That's a very good question! My objective is not to play the social parent, or to tell societies or others, what's good or bad. If that were my goal, then of course social justice, fairness, and things like that would have to play a role, and we would need to enter into a more philosophical discussion of what's "good." Is it good to grow at 8 percent, if that's associated with the aspirations of people increasing? Some people say yes, some people say no. I could point out that at the same time that people's consumption is increasing, their health is improving. But then some people might say no: they were happier when they were in their villages, and lived on much less.

Daron Acemoglu"I questioned whether the traditional analysis of economic growth was sufficient to answer the questions that we were posing, in terms of why there are such wide disparities in prosperity across countries. And that's how I started to spend more and more of my time in political economy."

Instead of this, I'm trying to answer a much more positive and limited question, which is: what are the arrangements that will lead to economic growth? I don't say things like, "The form of an organization that leads to economic growth is necessarily better than one that doesn't," because, you know, often we have democratic societies growing less rapidly than non-democratic ones. Does that mean that non-democratic ones are better? Not necessarily. But as part of understanding what they do, you have to understand what their economic consequences are. And I think that's where my comparative advantage lies.

If you were advising a graduate student who was interested in exploring similar questions in political economy, would you recommend that he or she start with the traditional approaches of economic theory, or jump right into the discipline of political economy?

You know, a lot of people now apply to graduate schools interested in institutions and political economy. And they say, "Those are the things I want to study." And my advice for them is always, no, you have to study the more neoclassical, traditional economics first, because it's only with a good understanding of these tools that you can do a sound analysis of the set of issues that you're interested in.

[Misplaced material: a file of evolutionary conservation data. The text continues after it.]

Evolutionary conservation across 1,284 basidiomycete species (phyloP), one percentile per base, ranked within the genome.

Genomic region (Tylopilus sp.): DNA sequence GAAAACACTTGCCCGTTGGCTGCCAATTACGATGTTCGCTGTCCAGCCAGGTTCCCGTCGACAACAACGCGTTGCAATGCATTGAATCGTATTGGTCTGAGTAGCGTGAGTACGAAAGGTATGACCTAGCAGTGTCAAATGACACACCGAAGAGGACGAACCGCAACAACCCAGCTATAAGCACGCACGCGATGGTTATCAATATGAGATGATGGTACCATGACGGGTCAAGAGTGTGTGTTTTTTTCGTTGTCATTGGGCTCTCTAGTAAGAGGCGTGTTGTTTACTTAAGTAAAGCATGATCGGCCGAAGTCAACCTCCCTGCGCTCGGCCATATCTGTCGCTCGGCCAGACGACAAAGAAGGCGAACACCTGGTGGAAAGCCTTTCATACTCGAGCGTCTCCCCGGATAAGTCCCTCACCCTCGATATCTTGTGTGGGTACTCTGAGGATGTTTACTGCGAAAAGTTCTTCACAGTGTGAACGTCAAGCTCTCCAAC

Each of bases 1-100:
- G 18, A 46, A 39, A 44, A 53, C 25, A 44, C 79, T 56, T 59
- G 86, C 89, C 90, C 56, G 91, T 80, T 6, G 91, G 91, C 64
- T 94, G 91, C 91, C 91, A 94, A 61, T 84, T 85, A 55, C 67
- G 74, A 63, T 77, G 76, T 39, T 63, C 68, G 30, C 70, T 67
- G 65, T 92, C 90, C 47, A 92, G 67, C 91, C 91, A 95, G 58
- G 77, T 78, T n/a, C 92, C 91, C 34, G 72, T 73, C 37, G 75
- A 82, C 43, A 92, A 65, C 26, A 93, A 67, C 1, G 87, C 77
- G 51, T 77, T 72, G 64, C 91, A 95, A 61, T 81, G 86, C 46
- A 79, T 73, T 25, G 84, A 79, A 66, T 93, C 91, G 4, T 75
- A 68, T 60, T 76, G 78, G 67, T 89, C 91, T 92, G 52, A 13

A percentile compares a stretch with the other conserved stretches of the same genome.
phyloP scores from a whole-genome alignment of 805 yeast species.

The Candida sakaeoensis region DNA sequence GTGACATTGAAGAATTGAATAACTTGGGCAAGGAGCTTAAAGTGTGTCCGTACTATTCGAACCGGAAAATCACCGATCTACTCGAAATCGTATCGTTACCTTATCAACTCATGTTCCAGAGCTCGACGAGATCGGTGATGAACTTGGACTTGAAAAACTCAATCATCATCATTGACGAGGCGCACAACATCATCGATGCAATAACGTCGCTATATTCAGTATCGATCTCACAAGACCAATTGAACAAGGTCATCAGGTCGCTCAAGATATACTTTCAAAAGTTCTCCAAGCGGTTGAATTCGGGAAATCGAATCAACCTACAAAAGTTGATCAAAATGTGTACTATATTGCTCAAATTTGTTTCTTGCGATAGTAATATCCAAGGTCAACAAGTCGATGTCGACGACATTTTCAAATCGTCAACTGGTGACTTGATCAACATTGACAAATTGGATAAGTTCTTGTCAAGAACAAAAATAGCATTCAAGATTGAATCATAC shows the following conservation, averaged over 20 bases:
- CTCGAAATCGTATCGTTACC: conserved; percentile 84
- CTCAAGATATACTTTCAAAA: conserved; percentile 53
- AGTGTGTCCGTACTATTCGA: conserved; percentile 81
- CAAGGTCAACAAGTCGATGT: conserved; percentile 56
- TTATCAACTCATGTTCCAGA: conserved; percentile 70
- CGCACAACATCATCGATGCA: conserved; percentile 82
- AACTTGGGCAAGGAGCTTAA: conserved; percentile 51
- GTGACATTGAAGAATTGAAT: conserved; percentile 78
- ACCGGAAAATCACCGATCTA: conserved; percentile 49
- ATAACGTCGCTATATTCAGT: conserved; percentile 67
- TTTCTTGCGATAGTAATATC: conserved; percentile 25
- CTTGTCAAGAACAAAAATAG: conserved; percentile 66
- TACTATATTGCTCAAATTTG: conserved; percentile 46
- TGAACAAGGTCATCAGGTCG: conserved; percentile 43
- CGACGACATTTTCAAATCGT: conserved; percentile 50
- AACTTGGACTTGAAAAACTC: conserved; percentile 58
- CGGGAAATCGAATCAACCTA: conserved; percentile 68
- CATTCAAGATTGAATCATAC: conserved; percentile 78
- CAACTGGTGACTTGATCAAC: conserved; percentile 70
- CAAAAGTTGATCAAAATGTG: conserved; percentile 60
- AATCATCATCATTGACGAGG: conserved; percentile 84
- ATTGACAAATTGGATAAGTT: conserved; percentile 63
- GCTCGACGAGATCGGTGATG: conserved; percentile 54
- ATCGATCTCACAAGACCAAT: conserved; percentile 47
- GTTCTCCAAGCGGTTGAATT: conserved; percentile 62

Otherwise, it gets a little bit too far afield from economics — too atheoretical. Institutions, political situations, democracy, dictatorship, underdevelopment — these are things that a lot of people conjecture about. Read the New York Times, and you see Thomas Friedman writing about it, Nicholas Kristof writing about it. Sociology departments talk about it. But I believe that as economists, we have to talk about it in a different way—bringing more theory, more quantitative methods. And in some sense, to be able to do those is precisely why you want to go through the gruesome training first.

You've mentioned before that your childhood in Turkey influenced your interested in economics. Can you tell me more about how you were introduced to economics, and why it felt compelling to you?

I turned 11 in 1979, which was a formative time for me. And what I was seeing around me in Turkey at that time was a chaotic country. Economically, it was a mess. The inflation rate was at levels that were unseen for Turkey. The economy was shrinking. There was a lot of political conflict. And when I looked at Europe and the United States, they were much more prosperous, and seemed immune to these kind of problems. So the question that came to my mind was: Why is it that the society that I live in is so very different from those that are supposedly similar in many other ways?